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Winters v. United States

United States District Court, D. South Dakota, Western Division

February 28, 2019

STACY WINTERS, Movant,
v.
UNITED STATES OF AMERICA, Respondent.

          ORDER

          LAWRENCE L. PIERSOL UNITED STATES DISTRICT JUDGE.

         Stacy Winters (Winters) seeks to invalidate his conviction for use of a firearm in relation to a crime of violence in violation of 18 U.S.C. § 924(c). Winters filed a 28 U.S.C. § 2255 motion in which he sought to vacate the § 924(c) conviction based on Johnson v. United States, ___ U.S. ___, 135 S.Ct. 2551 (2015) (holding that residual clause of the Armed Career Criminal Act (ACCA) at 18 U.S.C. § 924(e) is unconstitutionally vague). This Court denied relief to Winters in light of United States v. Prickett, 839 F.3d 697 (8th Cir. 2016) (per curiam) (holding that Johnson does not render § 924(c)(3)(B) unconstitutionally vague), cert, denied., ___ U.S. ___, 138 S.Ct. 1976 (2018), but granted Winters a certificate of appealability "[d]ue to the generally unsettled nature of the law on whether the rule announced in Johnson invalidates the residual clause of § 924(c), and the possibility that the United States Supreme Court someday might resolve the circuit splits that are developing in this area of the law." (Doc. 14.) On appeal, the Eighth Circuit affirmed denial of relief to Winters based on Prickett. (Doc. 19.) Winters filed a petition for a writ of certiorari with the United States Supreme Court.

         On April 17, 2018, the United States Supreme Court decided Sessions v. Dimaya, ___ U.S.___, 138 S.Ct. 1204 (2018). The question addressed in Dimaya was whether the residual clause of the Immigration and Nationality Act, 18 U.S.C. § 16(b), "suffer[ed] from the same constitutional defect" as the similarly worded residual clause of the ACCA, 18 U.S.C. § 924(e)(2)(B), that the Supreme Court previously invalidated in Johnson, See Dimaya, 138 S.Ct. at 1210. After analyzing § 16(b), the Supreme Court observed that, like the residual clause of the ACCA, "the clause had both an ordinary-case requirement and an ill-defined risk threshold." Id. at 1223. Thus, because "just like ACCA's residual clause, § 16(b) 'produces more unpredictability and arbitrariness than the Due Process Clause tolerates[, ]'" the Supreme Court concluded that § 16(b) was similarly void for vagueness. Id. (quoting Johnson, 135 S.Ct. at 2558).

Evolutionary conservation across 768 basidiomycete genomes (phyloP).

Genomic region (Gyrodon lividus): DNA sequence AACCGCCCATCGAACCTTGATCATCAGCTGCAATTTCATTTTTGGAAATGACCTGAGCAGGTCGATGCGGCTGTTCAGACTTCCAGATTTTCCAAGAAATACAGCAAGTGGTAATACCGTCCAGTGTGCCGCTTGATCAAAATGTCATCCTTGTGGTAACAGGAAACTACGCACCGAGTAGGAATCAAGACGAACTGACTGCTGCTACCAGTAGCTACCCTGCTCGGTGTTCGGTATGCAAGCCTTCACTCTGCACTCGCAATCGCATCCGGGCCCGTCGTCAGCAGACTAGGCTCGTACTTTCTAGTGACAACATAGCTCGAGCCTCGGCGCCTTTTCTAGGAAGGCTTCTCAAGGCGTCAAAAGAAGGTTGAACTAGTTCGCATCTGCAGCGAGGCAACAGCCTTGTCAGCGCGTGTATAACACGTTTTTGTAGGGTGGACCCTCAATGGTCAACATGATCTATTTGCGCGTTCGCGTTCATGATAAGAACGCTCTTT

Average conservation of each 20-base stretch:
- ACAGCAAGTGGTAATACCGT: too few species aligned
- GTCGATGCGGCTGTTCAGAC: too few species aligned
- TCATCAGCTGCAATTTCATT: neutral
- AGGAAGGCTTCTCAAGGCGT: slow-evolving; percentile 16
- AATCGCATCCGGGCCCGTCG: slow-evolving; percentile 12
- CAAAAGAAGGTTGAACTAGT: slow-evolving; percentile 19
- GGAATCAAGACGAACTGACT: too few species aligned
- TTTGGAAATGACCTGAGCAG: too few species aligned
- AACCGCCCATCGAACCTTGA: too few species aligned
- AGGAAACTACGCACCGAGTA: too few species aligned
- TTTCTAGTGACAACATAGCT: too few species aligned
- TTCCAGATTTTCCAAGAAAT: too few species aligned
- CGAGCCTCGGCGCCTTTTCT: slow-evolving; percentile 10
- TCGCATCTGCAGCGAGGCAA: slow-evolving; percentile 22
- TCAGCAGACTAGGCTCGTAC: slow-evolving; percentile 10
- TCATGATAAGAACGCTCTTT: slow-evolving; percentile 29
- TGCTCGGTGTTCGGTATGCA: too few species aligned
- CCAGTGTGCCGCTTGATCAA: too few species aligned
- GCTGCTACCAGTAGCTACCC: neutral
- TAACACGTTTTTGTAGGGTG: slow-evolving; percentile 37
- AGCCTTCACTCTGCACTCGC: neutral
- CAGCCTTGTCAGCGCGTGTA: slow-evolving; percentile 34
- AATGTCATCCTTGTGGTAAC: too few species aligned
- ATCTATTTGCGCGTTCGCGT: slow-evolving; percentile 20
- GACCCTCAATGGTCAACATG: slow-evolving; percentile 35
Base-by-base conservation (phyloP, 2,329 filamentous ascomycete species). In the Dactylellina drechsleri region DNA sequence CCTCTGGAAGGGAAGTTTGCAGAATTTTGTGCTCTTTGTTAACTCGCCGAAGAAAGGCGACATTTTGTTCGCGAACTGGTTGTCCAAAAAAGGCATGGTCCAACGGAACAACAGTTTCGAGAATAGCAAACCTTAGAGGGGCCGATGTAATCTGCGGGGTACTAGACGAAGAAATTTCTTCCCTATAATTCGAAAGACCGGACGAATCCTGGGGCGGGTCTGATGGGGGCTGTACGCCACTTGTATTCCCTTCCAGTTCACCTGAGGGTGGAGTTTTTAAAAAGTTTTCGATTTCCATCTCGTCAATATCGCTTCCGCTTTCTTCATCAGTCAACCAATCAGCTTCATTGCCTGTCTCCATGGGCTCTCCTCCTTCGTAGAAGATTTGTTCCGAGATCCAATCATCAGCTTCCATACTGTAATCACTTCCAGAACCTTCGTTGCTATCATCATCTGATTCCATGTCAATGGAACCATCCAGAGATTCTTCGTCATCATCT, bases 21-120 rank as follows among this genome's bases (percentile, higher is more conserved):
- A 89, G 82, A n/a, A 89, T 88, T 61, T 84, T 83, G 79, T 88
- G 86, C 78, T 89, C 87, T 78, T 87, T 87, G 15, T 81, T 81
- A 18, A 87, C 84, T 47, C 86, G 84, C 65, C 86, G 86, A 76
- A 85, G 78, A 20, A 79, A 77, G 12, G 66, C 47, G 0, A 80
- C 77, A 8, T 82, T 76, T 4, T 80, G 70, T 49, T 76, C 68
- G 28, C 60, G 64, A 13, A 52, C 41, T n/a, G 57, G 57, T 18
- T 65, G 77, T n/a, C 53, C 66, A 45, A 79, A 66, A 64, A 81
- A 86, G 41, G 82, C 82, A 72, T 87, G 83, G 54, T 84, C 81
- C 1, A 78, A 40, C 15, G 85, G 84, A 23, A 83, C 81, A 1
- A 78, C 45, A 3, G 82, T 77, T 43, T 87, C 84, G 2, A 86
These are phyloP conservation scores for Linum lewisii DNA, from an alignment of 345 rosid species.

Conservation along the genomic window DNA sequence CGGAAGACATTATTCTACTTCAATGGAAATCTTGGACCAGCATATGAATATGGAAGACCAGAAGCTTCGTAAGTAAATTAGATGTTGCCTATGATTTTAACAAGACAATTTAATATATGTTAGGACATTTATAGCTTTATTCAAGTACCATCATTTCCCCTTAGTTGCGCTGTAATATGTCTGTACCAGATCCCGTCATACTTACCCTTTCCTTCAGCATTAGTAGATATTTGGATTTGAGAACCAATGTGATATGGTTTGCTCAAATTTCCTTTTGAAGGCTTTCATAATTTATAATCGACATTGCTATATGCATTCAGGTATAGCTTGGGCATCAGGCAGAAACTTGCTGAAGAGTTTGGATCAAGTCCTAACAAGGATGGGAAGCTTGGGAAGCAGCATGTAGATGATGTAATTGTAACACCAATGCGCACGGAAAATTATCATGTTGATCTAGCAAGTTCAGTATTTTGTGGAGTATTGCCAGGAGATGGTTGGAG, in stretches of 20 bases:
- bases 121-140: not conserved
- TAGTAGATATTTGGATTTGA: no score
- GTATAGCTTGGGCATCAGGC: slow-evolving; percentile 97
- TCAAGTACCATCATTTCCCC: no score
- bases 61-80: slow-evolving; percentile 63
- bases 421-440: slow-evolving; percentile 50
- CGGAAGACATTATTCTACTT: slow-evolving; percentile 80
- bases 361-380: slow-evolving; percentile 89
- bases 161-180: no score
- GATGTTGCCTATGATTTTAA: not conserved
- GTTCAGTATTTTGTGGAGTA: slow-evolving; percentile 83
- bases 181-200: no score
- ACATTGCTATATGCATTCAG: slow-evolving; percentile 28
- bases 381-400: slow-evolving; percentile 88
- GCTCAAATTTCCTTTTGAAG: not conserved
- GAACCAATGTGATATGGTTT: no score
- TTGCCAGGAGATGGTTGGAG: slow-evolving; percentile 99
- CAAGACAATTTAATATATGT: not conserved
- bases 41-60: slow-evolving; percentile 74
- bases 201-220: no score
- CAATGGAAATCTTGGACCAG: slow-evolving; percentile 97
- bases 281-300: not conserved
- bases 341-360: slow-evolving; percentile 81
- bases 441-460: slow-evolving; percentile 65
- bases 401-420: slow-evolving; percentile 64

On June 15, 2018, the United States Supreme Court remanded Winters' case to the Eighth Circuit for further consideration in light of Dimaya. Three circuit courts have held the § 924(c)(3)(B) residual clause unconstitutionally vague since Dimaya because the language is virtually identical to to that in § 16(b). See United States v. Salas, 889 F.3d 681, 686 (10th Cir. 2018); United States v. Eshetu, 898 F.3d 36, 37 (D.C. Cir. 2018) (on petition for panel rehearing); United States v. Davis, 903 F.3d 483, 486 (5th Cir. 2018). On September 17, 2018, the Eighth Circuit issued a mandate remanding Winters' case to this Court for further reconsideration in light of Dimaya.

         This Court appointed a lawyer to assist Winters in briefing the effect that Dimaya has on the question whether § 924(c)(3)(B)'s residual clause is unconstitutionally vague, including whether the Eighth Circuit's decision in Prickett remains binding after Dimaya. Briefing was completed in December.[1] The government states that there are a number of cases pending before the Eighth Circuit regarding this issue. (Doc. 34 at 2.) On November 29, 2018, the government filed a motion to hold this proceeding in abeyance pending a decision from the Eighth Circuit, arguing that a decision in this case "will be subject to upheaval depending upon the outcome of the various matters before the courts of appeals." (Doc. 34.) Winters opposed the motion to hold the case in abeyance. (Doc. 36.)

         On January 4, 2019, the United States Supreme Court granted the government's petition for a writ of certiorari in United States v. Davis to determine whether 18 U.S.C. § 924(c)(3)(B) is unconstitutionally vague. See United States v. Davis, 2019 WL 98544 (S.Ct. Jan. 4, 2019). The government supplemented its motion to hold this case in abeyance after the petition for certiorari was granted in Davis. (Doc. 37.)

         This Court finds that holding this proceeding in abeyance pending the Supreme Court's decision in Davis is the most economical method of handling this case. Accordingly, IT IS ORDERED:

1. That the Government's Motion to Hold Case in Abeyance, doc. 33, is granted; and
2. That this case is held in abeyance until the Supreme Court issues the decision in United States v. Davis, No. 18-431.

---------

Notes:

[1] The government has conceded that Dimaya undermined Prickett's holding that the categorical approach applies to ยง 924(c)'s residual clause, and the government now advocates for ...


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